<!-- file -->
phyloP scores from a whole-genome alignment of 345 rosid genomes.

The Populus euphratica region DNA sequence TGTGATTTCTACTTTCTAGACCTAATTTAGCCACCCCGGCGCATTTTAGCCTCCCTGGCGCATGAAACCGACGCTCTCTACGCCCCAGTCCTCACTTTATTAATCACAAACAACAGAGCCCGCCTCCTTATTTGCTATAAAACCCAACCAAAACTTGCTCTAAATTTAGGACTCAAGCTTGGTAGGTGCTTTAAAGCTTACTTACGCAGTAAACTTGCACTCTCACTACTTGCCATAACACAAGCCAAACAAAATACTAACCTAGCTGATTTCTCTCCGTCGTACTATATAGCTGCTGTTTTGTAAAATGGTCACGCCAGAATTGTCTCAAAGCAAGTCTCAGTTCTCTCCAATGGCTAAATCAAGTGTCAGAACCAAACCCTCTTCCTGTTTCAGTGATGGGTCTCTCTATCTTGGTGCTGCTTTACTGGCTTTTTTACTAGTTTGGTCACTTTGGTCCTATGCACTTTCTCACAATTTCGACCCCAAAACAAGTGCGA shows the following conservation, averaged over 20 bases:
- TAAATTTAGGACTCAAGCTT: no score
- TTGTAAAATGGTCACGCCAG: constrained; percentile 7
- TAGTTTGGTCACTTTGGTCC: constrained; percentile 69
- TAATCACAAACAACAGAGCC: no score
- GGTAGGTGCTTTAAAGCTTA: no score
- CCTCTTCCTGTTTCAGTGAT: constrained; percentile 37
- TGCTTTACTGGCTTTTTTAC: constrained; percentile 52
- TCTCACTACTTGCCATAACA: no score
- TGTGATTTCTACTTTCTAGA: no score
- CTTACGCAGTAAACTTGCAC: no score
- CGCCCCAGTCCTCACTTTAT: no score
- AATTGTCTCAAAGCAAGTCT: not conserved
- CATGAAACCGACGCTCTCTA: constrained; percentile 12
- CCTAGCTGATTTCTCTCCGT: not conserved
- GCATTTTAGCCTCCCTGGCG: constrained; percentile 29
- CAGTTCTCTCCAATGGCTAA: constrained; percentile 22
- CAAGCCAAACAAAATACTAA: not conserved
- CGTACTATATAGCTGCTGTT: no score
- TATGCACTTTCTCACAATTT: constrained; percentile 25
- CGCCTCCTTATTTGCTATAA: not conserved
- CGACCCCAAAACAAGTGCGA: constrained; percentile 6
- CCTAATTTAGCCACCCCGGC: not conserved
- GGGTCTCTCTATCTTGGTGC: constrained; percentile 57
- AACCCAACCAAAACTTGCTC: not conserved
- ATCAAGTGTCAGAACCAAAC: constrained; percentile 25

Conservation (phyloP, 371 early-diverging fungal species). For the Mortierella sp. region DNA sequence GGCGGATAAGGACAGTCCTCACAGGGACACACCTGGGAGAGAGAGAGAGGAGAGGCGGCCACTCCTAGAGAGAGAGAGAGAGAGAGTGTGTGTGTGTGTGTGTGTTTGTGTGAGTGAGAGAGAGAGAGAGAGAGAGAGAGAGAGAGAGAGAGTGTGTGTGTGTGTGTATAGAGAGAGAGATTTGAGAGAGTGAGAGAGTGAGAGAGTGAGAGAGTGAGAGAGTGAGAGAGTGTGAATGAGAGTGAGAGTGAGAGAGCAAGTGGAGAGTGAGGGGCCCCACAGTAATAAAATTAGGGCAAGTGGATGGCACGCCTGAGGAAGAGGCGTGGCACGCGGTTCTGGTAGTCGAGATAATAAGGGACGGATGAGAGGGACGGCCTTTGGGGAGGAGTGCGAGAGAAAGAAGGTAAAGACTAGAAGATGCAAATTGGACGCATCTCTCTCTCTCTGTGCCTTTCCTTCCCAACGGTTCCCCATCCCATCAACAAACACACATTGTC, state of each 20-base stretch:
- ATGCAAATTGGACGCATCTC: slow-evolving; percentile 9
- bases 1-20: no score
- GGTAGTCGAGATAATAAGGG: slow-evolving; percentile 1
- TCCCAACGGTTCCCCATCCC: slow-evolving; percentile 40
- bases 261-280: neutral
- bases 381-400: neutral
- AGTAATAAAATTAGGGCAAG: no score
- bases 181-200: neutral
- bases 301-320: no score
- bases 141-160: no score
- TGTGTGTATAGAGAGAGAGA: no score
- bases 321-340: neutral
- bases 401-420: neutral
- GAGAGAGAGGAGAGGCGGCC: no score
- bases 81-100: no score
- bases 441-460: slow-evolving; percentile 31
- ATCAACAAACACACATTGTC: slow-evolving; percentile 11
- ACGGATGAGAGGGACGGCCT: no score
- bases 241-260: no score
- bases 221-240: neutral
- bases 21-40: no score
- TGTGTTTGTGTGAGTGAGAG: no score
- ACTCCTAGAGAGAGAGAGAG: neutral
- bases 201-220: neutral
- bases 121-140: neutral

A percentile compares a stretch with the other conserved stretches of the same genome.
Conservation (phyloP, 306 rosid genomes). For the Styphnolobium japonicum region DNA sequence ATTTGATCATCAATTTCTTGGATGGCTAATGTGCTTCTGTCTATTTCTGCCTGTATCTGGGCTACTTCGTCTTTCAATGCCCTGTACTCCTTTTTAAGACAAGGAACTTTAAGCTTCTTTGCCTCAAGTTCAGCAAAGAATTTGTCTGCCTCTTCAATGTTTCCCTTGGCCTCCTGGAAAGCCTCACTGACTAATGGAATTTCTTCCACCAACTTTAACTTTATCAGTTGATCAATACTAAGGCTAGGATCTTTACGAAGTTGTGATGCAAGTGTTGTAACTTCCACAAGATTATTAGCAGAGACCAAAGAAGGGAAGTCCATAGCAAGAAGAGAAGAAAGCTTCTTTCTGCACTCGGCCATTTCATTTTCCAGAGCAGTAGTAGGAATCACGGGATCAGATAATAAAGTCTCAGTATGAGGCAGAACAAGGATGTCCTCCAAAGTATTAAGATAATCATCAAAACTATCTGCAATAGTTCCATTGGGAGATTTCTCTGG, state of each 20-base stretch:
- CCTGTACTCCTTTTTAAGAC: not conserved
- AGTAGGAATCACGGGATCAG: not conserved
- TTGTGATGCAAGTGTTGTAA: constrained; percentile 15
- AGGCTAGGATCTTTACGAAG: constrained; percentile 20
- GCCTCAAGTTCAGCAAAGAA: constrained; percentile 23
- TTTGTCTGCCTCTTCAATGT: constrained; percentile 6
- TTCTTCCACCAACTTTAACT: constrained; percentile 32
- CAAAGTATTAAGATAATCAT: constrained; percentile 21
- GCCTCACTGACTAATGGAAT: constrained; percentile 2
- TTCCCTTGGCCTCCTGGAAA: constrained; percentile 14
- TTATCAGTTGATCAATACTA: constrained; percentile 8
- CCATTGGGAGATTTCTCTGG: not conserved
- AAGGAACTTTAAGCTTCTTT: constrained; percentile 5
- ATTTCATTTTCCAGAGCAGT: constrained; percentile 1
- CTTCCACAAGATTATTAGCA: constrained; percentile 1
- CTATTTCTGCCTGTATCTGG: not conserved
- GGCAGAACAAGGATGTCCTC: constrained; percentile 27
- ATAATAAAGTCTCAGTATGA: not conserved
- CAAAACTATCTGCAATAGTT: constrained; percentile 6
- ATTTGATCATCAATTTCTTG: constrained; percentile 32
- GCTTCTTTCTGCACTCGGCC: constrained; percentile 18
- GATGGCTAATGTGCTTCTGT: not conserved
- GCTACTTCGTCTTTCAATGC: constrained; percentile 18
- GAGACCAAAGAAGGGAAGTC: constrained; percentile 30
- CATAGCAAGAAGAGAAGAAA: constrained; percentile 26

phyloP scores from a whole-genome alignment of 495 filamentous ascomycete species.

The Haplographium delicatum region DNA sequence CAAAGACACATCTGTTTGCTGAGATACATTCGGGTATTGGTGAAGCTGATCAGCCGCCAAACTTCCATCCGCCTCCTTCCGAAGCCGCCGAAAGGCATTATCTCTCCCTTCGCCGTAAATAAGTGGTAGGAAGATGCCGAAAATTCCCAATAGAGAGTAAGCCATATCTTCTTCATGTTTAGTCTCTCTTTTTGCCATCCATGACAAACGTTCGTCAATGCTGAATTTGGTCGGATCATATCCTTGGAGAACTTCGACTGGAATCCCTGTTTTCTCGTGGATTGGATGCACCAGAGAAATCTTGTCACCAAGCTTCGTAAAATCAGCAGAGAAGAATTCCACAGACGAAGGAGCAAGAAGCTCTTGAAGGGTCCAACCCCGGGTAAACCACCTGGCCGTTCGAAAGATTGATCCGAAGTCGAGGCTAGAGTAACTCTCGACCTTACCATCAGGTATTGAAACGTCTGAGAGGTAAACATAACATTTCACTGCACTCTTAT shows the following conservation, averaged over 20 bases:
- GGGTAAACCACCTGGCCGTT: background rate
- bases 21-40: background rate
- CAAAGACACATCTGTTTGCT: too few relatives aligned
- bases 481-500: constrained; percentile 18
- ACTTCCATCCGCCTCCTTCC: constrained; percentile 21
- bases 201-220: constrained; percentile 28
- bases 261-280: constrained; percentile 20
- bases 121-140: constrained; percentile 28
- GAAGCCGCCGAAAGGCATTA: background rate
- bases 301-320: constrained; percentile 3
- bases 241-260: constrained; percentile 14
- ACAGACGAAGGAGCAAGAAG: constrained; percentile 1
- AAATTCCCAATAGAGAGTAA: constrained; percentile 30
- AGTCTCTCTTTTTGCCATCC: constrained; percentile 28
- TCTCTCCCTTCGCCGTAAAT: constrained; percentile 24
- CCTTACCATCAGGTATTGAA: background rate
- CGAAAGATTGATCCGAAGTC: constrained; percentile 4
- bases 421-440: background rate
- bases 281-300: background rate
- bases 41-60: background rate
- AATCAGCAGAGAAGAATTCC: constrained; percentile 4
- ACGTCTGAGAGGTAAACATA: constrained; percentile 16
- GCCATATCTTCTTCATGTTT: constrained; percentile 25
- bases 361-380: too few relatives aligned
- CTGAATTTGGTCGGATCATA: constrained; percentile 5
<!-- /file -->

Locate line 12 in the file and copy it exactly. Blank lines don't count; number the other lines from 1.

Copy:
- CTTACGCAGTAAACTTGCAC: no score